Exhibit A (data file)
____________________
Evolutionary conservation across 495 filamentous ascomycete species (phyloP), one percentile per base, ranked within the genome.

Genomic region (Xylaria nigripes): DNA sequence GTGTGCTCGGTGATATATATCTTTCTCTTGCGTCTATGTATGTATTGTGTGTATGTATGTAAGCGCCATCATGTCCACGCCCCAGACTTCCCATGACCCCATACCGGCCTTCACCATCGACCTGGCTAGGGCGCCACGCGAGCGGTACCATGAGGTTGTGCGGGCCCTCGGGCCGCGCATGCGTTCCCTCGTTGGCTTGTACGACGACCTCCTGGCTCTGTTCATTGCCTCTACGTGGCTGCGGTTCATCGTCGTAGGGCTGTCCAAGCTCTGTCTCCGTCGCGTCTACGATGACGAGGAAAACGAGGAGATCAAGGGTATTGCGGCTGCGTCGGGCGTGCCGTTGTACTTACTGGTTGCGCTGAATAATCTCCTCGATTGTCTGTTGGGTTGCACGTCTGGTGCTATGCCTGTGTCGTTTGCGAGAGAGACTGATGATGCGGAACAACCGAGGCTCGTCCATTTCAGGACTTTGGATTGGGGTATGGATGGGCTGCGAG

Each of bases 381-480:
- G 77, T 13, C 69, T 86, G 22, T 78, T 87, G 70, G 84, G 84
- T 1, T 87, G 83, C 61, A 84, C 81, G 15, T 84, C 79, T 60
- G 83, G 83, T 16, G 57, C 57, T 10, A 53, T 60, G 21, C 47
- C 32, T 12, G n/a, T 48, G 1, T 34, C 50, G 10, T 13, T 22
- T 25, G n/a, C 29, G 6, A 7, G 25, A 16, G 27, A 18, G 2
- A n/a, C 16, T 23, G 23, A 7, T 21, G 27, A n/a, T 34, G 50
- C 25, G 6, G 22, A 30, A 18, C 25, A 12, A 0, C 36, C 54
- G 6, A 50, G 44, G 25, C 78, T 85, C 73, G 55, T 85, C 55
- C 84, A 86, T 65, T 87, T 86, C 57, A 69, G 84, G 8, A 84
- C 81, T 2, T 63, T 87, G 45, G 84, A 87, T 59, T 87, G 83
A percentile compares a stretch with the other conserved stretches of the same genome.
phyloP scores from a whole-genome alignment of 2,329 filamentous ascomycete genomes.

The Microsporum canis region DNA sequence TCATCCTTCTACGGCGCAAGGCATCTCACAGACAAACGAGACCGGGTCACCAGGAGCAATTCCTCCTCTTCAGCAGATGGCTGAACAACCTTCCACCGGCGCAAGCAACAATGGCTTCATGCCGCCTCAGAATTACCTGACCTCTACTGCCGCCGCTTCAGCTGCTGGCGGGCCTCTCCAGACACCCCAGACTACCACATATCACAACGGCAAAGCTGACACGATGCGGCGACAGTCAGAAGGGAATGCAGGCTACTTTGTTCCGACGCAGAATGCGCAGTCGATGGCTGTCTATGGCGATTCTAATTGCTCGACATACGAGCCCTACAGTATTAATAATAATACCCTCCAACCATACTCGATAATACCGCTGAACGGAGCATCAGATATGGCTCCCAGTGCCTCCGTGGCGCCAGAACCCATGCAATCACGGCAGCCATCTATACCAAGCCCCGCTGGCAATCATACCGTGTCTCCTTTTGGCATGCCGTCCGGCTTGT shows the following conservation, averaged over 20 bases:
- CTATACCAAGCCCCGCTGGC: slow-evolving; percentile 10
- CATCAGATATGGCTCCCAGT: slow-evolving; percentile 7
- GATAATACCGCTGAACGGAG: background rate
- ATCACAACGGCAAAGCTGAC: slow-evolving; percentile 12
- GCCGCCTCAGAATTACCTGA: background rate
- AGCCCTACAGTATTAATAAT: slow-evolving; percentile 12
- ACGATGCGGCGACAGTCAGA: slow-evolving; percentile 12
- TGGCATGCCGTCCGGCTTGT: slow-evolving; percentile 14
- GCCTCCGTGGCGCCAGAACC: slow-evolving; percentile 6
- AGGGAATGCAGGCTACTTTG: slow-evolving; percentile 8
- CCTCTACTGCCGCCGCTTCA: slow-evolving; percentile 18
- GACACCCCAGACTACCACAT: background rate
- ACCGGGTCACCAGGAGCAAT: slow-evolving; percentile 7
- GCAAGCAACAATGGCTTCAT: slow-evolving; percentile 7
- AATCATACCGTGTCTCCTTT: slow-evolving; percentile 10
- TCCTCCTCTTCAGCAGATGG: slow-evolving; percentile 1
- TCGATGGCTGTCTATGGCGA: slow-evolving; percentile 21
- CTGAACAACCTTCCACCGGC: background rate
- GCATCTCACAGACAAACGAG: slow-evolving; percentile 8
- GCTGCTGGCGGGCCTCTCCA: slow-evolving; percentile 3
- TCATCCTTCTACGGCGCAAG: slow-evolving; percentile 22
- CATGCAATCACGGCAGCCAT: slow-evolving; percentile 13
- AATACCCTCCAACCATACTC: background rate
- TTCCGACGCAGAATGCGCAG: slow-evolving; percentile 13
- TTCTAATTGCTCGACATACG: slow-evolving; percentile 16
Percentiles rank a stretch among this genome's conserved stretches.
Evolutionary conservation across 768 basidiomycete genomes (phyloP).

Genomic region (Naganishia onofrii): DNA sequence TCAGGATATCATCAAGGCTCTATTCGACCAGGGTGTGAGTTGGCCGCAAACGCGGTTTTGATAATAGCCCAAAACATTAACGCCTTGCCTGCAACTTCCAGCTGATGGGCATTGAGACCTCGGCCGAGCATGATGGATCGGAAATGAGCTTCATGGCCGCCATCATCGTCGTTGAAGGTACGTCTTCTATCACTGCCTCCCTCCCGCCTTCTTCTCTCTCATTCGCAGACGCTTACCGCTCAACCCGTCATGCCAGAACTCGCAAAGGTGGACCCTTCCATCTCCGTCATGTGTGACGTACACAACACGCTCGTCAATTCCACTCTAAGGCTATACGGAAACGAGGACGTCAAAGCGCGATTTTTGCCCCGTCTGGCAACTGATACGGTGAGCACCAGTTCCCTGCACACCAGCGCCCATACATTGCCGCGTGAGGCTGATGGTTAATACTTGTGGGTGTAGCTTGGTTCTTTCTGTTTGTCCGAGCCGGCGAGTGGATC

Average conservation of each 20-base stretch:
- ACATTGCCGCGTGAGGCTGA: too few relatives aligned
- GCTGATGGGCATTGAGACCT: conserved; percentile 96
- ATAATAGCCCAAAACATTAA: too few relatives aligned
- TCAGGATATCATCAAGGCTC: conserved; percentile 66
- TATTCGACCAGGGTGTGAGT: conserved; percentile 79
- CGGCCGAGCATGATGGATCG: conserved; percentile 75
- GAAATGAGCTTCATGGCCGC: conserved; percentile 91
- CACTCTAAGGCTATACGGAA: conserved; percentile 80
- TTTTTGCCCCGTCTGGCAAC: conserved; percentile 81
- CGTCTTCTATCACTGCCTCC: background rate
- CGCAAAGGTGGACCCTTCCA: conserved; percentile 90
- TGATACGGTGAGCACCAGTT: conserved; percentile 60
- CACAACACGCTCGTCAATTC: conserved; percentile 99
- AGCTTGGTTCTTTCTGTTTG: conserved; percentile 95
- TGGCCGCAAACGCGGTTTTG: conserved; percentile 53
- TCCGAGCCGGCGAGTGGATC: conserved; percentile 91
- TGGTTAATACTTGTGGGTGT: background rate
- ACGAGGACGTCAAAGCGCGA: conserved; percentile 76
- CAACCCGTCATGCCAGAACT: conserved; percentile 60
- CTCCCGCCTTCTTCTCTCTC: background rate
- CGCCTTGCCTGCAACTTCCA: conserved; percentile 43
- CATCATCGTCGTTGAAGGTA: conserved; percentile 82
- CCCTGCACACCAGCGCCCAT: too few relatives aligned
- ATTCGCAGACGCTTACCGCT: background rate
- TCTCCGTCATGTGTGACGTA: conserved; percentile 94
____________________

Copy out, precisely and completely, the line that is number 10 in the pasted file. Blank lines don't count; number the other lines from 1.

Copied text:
- C 25, G 6, G 22, A 30, A 18, C 25, A 12, A 0, C 36, C 54